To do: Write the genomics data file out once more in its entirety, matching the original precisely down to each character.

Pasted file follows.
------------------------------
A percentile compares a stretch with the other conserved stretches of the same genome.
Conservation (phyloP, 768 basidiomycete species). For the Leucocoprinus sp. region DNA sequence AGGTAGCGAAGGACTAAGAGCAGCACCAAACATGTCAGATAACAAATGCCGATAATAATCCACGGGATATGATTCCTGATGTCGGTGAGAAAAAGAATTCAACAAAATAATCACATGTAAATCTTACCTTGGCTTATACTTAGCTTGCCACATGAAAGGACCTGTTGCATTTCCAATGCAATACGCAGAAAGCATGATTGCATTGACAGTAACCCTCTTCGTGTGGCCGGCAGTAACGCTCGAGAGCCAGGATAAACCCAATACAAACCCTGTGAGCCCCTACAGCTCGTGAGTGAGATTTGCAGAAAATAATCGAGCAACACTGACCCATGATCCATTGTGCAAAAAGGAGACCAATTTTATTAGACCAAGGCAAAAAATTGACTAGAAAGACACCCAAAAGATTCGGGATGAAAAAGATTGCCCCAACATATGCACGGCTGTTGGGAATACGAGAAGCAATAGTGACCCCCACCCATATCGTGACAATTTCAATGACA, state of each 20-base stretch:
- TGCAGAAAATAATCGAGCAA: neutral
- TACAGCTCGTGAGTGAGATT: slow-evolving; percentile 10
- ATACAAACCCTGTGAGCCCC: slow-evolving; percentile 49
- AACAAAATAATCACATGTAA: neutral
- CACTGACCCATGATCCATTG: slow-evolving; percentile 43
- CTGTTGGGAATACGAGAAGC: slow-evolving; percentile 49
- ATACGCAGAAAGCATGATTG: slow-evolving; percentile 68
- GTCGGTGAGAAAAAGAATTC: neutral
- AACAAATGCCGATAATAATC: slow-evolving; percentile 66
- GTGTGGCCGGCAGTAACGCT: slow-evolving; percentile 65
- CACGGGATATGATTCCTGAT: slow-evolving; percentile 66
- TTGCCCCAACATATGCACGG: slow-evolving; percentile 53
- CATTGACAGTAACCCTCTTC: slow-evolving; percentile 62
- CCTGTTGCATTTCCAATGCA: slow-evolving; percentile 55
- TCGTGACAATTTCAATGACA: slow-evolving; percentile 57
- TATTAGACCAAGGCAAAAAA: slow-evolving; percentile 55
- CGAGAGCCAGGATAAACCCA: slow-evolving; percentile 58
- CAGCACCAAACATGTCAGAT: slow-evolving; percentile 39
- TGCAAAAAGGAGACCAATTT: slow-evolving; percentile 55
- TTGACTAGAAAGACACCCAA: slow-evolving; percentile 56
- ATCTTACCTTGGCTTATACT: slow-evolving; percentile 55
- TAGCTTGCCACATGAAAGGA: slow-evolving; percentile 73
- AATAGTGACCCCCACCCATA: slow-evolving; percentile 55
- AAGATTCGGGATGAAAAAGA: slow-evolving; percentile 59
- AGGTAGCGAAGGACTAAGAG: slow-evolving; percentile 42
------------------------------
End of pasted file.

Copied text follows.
A percentile compares a stretch with the other conserved stretches of the same genome.
Conservation (phyloP, 768 basidiomycete species). For the Leucocoprinus sp. region DNA sequence AGGTAGCGAAGGACTAAGAGCAGCACCAAACATGTCAGATAACAAATGCCGATAATAATCCACGGGATATGATTCCTGATGTCGGTGAGAAAAAGAATTCAACAAAATAATCACATGTAAATCTTACCTTGGCTTATACTTAGCTTGCCACATGAAAGGACCTGTTGCATTTCCAATGCAATACGCAGAAAGCATGATTGCATTGACAGTAACCCTCTTCGTGTGGCCGGCAGTAACGCTCGAGAGCCAGGATAAACCCAATACAAACCCTGTGAGCCCCTACAGCTCGTGAGTGAGATTTGCAGAAAATAATCGAGCAACACTGACCCATGATCCATTGTGCAAAAAGGAGACCAATTTTATTAGACCAAGGCAAAAAATTGACTAGAAAGACACCCAAAAGATTCGGGATGAAAAAGATTGCCCCAACATATGCACGGCTGTTGGGAATACGAGAAGCAATAGTGACCCCCACCCATATCGTGACAATTTCAATGACA, state of each 20-base stretch:
- TGCAGAAAATAATCGAGCAA: neutral
- TACAGCTCGTGAGTGAGATT: slow-evolving; percentile 10
- ATACAAACCCTGTGAGCCCC: slow-evolving; percentile 49
- AACAAAATAATCACATGTAA: neutral
- CACTGACCCATGATCCATTG: slow-evolving; percentile 43
- CTGTTGGGAATACGAGAAGC: slow-evolving; percentile 49
- ATACGCAGAAAGCATGATTG: slow-evolving; percentile 68
- GTCGGTGAGAAAAAGAATTC: neutral
- AACAAATGCCGATAATAATC: slow-evolving; percentile 66
- GTGTGGCCGGCAGTAACGCT: slow-evolving; percentile 65
- CACGGGATATGATTCCTGAT: slow-evolving; percentile 66
- TTGCCCCAACATATGCACGG: slow-evolving; percentile 53
- CATTGACAGTAACCCTCTTC: slow-evolving; percentile 62
- CCTGTTGCATTTCCAATGCA: slow-evolving; percentile 55
- TCGTGACAATTTCAATGACA: slow-evolving; percentile 57
- TATTAGACCAAGGCAAAAAA: slow-evolving; percentile 55
- CGAGAGCCAGGATAAACCCA: slow-evolving; percentile 58
- CAGCACCAAACATGTCAGAT: slow-evolving; percentile 39
- TGCAAAAAGGAGACCAATTT: slow-evolving; percentile 55
- TTGACTAGAAAGACACCCAA: slow-evolving; percentile 56
- ATCTTACCTTGGCTTATACT: slow-evolving; percentile 55
- TAGCTTGCCACATGAAAGGA: slow-evolving; percentile 73
- AATAGTGACCCCCACCCATA: slow-evolving; percentile 55
- AAGATTCGGGATGAAAAAGA: slow-evolving; percentile 59
- AGGTAGCGAAGGACTAAGAG: slow-evolving; percentile 42